The technical capability and work ethic have been major negatives in attracting investments into Pakistan. In order for Pakistan to create major breakthroughs, it is imperative that investments in human capital development must be supported by systematic and stringent performance measurement systems with inbuilt external auditing of skill capabilities.
Singapore’s strategy for human capital developed was based on a multi-pronged strategy which included major investments in; educational infrastructure, quality of teaching and defined high performance educational outcomes both the investment capital in infrastructure; by integrating the country’s educational curriculum; and a systematic talent harvest strategy to identify the best and to give them the best opportunities for learning and career development.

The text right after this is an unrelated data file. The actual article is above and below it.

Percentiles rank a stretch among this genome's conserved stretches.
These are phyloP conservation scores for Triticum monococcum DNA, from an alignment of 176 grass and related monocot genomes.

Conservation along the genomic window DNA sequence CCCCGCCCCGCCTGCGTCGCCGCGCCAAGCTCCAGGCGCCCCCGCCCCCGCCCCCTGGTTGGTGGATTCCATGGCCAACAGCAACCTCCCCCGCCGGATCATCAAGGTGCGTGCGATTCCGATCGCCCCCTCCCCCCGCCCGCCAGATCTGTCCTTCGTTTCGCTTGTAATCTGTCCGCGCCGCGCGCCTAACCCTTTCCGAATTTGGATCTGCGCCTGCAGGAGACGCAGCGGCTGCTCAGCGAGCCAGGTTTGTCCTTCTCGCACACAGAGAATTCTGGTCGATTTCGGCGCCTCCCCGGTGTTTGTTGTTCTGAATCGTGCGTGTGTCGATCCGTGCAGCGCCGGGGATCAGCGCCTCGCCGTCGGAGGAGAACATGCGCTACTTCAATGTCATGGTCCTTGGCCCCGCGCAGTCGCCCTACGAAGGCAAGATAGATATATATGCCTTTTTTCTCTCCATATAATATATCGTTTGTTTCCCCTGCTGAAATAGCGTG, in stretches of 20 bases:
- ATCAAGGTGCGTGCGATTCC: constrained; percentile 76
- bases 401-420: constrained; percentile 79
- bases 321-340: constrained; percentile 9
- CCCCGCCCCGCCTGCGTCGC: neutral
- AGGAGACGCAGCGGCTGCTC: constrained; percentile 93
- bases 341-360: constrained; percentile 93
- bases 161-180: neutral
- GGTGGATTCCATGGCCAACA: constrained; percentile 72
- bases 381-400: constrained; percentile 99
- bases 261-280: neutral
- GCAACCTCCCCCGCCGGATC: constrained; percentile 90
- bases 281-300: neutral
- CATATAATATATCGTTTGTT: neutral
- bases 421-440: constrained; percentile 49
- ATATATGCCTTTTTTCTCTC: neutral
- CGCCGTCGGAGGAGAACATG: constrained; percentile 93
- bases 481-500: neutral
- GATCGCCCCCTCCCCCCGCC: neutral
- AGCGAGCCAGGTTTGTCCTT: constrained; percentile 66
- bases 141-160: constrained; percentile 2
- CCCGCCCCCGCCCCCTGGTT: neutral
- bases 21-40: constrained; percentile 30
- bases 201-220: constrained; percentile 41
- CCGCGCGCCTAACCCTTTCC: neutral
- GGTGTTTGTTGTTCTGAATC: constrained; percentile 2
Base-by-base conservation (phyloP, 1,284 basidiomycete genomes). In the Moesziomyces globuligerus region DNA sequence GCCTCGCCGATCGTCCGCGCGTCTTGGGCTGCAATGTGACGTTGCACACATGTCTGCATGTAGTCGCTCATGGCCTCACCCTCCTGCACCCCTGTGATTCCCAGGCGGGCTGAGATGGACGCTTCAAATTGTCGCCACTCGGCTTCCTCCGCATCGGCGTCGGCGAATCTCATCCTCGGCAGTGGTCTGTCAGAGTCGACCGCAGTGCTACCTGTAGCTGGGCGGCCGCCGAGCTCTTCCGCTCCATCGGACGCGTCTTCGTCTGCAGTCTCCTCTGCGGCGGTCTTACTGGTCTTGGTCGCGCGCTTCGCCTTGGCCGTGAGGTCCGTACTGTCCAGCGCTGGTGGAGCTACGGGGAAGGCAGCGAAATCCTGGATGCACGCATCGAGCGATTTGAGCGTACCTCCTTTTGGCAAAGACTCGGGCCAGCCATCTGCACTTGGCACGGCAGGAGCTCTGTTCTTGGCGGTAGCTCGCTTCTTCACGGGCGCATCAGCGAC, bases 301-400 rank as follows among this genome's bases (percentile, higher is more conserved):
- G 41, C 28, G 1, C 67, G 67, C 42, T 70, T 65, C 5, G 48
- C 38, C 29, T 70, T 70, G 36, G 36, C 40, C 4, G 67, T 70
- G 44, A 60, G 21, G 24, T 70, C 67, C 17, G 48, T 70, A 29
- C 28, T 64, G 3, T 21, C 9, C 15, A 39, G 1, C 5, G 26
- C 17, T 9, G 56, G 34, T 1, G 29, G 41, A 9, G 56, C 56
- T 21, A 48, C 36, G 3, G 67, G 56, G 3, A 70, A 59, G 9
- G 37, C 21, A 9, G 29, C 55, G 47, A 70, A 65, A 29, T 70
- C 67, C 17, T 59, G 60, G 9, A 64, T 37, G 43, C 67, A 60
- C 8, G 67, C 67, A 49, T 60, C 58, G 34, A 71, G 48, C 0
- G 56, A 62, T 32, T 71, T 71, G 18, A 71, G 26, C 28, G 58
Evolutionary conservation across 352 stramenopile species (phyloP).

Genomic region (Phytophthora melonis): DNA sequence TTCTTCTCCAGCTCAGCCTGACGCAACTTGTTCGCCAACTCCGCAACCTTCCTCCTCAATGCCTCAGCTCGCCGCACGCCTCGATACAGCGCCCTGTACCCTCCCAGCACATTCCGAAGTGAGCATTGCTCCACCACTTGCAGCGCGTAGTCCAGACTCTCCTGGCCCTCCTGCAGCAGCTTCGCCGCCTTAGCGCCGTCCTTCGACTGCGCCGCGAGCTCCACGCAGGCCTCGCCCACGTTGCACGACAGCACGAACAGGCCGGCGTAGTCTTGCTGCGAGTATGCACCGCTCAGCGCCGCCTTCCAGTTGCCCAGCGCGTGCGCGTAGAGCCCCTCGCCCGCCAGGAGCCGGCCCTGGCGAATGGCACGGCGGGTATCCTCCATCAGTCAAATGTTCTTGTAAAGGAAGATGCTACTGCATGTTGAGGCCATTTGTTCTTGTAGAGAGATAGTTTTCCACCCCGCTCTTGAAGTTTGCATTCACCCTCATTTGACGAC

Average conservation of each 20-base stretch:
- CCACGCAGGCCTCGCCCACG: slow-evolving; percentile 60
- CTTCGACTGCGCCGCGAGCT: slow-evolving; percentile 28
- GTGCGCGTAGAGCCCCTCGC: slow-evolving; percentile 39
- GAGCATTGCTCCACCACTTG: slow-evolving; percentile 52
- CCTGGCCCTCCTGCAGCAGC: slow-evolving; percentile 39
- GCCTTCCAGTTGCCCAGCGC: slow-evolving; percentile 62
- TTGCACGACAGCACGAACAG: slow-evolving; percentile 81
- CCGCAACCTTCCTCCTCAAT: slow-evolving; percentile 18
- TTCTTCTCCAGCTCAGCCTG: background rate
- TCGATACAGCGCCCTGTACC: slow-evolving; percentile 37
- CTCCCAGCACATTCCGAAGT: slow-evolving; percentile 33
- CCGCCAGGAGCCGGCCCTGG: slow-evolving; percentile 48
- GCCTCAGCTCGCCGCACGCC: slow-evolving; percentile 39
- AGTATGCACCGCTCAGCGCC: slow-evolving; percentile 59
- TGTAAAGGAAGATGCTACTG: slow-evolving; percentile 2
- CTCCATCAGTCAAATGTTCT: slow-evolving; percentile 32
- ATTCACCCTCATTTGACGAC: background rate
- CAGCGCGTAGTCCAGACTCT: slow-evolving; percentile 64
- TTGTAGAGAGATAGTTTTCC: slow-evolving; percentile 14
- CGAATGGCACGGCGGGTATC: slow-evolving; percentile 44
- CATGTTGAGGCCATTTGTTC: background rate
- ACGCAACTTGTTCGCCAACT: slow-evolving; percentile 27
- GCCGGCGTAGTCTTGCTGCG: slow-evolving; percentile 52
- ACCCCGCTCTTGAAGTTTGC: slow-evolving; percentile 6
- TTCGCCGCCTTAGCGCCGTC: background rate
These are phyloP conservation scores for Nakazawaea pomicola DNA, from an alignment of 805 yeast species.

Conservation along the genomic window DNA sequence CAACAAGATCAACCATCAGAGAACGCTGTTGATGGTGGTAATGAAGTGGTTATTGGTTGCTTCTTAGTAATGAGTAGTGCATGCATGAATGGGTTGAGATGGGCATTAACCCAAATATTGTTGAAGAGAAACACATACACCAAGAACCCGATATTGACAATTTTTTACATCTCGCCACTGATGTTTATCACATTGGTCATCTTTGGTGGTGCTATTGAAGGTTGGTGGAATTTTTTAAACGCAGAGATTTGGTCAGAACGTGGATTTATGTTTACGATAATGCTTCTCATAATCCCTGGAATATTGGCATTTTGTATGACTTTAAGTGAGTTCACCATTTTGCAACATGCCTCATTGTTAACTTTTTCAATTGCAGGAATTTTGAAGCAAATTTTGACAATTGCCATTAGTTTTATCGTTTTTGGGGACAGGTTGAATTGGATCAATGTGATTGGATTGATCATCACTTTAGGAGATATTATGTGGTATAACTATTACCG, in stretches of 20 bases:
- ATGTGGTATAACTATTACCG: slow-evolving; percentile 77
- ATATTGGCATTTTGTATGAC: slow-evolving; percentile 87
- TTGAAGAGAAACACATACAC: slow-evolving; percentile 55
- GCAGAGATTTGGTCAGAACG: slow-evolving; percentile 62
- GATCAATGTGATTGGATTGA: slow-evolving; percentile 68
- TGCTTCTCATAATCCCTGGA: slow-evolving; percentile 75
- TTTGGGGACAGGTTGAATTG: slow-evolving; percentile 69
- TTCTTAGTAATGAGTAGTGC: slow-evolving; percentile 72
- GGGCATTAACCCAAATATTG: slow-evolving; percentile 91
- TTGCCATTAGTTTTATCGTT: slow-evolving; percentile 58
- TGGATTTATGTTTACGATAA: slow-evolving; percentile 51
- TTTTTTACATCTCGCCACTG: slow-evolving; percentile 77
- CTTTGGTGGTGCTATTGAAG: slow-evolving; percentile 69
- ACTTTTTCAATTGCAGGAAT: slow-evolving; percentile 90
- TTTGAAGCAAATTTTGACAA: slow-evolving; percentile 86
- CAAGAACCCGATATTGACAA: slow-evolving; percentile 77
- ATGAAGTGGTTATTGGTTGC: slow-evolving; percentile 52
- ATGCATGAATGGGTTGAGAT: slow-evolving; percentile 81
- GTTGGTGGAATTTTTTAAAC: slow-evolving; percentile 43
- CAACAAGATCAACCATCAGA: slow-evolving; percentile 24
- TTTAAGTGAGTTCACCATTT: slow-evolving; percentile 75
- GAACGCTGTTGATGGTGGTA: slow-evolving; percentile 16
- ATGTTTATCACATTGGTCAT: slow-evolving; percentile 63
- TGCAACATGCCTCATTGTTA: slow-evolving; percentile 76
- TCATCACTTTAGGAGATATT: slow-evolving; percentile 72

The major breakthrough can only be possible if specified skills and competencies is achieved within a defined period and a systematically monitoring of the progress and performance is made and lastly a systematic gradual increase of responsibilities to citizens is made. It is also important that if Pakistan wants to become a regional force then it has to put in place internal mechanisms to understand and anticipate regional developments and implications on national and regional priorities.